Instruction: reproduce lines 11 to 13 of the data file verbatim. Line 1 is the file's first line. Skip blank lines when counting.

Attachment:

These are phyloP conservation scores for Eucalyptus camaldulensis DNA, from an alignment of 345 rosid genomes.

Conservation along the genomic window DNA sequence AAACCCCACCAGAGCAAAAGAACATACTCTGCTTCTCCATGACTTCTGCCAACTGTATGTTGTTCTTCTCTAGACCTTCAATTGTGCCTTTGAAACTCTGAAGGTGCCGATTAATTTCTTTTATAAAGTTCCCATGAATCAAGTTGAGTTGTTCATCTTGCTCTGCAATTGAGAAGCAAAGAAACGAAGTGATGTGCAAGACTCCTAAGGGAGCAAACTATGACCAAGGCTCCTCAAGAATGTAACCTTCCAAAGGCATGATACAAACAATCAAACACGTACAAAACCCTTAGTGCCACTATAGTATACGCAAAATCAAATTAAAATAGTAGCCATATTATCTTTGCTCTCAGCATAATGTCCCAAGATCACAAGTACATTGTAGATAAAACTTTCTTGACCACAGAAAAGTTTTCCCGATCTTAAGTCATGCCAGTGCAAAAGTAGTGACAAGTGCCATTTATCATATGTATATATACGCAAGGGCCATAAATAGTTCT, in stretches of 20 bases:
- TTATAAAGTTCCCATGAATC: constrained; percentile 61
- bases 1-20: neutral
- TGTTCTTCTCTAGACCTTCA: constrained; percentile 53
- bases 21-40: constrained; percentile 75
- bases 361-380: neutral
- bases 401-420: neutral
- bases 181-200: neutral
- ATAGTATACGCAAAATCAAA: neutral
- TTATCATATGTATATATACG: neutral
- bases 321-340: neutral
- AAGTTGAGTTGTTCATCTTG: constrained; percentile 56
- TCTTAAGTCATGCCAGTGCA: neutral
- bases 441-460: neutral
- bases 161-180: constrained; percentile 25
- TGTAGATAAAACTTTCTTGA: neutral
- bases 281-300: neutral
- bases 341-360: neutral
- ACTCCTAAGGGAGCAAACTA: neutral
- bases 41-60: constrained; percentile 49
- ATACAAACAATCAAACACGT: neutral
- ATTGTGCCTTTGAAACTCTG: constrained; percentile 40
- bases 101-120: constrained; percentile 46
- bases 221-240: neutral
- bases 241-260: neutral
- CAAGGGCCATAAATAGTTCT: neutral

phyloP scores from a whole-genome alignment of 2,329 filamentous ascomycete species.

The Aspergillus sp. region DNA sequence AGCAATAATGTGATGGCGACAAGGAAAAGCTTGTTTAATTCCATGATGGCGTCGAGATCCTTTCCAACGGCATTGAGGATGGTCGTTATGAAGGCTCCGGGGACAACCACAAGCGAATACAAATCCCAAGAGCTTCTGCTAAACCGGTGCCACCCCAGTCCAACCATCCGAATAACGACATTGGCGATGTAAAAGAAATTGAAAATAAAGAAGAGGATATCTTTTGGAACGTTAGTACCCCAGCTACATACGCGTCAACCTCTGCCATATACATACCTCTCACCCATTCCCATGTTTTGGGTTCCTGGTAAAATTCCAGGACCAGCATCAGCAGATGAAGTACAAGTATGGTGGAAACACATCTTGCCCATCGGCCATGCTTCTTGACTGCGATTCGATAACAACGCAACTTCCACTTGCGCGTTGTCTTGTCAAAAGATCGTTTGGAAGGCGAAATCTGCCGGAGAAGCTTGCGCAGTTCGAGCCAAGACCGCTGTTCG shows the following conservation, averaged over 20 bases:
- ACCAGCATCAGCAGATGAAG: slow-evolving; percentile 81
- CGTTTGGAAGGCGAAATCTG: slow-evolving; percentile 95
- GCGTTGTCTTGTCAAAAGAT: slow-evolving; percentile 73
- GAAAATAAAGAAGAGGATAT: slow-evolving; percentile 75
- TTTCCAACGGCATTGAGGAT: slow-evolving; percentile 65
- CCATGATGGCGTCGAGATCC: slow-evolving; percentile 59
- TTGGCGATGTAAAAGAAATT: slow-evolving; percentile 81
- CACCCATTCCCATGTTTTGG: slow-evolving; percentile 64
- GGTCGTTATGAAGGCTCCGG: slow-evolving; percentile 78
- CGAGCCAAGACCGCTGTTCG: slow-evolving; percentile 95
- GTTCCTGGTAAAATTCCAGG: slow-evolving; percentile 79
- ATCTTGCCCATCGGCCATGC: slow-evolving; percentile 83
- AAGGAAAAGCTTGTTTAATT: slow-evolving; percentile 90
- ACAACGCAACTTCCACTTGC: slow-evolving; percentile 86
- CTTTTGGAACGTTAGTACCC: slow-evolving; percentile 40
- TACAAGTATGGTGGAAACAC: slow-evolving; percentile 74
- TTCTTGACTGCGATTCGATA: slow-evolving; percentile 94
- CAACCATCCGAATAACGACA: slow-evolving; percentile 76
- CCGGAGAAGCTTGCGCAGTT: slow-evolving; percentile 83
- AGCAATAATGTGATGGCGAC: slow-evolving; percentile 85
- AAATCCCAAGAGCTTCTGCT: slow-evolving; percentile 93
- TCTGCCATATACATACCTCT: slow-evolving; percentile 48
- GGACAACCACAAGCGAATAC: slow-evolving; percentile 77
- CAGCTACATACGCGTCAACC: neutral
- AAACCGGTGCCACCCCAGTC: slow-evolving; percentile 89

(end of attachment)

- TTATCATATGTATATATACG: neutral
- bases 321-340: neutral
- AAGTTGAGTTGTTCATCTTG: constrained; percentile 56